This is very well touched upon in Seth Godin’s post ‘The simple two-step process‘: “The problem most people run into is that they mix the steps and confuse them. During step one, they aren’t open enough, aren’t willing enough to consider the impossible. And then, in step two, fear of shipping kicks in and they stay open too long, hold on to too many options and hesitate.”
This is a reason why in my method I have added a third step, which is action. This needs to be constantly reminded to participants: the goal is certainly to take action – after having undergone a proper process to determine what is the best one.
According to common knowledge it is difficult to entertain tight bonding with more than about 150 people at any one time. This is called the Dunbar’s number, a concept developed in the 1990s. However with the Fourth Revolution, I believe the rotation frequency of this tighter community might have increased.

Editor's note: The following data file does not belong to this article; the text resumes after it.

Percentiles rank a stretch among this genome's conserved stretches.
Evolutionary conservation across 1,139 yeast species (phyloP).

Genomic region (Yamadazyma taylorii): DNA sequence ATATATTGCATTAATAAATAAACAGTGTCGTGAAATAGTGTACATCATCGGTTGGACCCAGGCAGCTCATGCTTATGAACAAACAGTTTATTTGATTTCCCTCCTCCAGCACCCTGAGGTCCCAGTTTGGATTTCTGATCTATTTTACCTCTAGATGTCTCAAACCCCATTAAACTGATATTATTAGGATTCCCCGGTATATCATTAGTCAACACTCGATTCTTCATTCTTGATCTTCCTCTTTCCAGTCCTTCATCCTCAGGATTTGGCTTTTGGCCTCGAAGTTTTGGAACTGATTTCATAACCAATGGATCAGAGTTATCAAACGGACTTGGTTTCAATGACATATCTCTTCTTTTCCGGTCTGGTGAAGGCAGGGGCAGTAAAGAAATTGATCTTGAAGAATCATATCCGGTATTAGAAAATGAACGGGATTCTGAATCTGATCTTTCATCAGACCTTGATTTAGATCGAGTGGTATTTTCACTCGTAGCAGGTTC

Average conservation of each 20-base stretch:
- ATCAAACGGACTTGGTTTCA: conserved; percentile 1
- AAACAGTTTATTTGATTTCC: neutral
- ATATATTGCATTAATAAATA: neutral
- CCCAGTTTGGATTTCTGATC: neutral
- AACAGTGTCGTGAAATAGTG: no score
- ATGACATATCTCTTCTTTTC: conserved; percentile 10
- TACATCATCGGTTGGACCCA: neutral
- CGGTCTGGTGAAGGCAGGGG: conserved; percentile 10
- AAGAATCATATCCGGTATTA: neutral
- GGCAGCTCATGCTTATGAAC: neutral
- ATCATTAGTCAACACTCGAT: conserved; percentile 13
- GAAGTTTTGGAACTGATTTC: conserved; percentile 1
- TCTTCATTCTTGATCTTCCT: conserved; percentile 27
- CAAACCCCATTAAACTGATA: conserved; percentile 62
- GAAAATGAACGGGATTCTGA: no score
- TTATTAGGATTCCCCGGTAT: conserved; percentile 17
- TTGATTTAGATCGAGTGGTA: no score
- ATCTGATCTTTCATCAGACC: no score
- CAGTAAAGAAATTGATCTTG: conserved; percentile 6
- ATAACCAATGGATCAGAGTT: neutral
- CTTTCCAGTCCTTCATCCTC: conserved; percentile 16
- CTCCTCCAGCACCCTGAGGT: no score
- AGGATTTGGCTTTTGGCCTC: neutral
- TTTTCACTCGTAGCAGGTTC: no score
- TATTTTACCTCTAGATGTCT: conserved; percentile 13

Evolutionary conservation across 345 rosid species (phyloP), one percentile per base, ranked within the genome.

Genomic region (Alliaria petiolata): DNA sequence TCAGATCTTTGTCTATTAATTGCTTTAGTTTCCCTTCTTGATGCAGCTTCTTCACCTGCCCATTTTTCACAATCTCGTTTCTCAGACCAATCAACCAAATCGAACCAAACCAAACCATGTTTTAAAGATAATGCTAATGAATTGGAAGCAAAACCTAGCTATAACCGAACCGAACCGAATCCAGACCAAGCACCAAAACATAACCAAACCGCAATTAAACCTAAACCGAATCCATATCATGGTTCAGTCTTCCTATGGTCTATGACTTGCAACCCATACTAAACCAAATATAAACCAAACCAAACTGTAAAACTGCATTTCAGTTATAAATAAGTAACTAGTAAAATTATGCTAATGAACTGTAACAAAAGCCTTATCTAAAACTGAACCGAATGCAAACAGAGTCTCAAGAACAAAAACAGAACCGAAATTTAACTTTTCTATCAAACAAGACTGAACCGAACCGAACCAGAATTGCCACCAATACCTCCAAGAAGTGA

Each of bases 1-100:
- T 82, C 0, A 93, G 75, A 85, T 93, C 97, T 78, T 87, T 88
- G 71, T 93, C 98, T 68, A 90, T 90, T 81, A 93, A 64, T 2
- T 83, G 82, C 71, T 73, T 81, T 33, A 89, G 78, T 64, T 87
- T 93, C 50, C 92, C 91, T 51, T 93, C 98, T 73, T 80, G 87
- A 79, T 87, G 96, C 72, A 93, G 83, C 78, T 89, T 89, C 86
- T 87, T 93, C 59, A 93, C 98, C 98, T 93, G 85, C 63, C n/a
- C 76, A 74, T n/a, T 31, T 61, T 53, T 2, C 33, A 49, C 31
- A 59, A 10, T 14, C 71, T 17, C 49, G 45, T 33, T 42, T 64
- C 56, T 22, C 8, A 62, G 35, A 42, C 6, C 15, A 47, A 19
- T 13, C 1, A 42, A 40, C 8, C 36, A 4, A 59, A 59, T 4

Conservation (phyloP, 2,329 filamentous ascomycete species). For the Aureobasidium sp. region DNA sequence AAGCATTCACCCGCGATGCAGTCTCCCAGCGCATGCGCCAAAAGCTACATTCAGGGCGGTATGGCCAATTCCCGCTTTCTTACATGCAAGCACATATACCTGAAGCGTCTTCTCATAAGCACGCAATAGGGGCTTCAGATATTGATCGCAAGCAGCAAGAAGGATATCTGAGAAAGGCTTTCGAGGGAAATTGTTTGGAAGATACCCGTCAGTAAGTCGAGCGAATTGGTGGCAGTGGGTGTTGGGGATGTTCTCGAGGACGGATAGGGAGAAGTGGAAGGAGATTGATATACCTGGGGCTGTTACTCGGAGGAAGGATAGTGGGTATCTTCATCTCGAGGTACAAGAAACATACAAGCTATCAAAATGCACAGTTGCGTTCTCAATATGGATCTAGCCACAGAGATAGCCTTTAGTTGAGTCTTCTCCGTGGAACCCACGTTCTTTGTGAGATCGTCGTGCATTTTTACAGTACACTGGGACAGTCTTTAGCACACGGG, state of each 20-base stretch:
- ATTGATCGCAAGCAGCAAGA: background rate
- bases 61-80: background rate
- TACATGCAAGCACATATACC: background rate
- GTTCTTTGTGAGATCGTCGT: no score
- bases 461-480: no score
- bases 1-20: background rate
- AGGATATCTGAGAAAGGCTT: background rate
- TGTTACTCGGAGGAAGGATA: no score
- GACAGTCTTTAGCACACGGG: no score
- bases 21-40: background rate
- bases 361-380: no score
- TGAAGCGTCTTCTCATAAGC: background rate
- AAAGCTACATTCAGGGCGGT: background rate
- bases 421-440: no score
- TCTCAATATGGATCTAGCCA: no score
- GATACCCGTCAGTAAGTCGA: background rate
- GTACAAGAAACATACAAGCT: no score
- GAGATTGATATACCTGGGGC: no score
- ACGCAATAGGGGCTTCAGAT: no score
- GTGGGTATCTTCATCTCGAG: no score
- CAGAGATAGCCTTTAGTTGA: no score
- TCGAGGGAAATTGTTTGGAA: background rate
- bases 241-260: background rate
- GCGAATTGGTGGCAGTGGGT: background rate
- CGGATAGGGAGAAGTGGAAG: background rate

My observation is that with social networks that allow us to maintain weak ties with a lot more people in a more intense manner than before, the composition of this elect group of stronger bonded people is much higher than before. Depending on exchanges, meetings and opportunities, we tend to renew this group much more frequently than before (around a much smaller stable core community). This has implications about the relative impermanence of stronger bonds which might be an issue, while the accelerated renewal rate is an opportunity for a richer life as well.
Is that your case also that your tighter community tends to rotate quicker than before?
One thing that goes in the way of creating new different habits is certainly the way we look upon ourselves. If we want to change a habit that is aligned with our sense of identity, or the identity we want to project outside, we will fail.
“The key to building lasting habits is focusing on creating a new identity first. Your current behaviors are simply a reflection of your current identity. What you do now is a mirror image of the type of person you believe that you are (either consciously or subconsciously). To change your behavior for good, you need to start believing new things about yourself.” writes James Clear in his post ‘Identity-Based Habits: How to Actually Stick to Your Goals This Year’.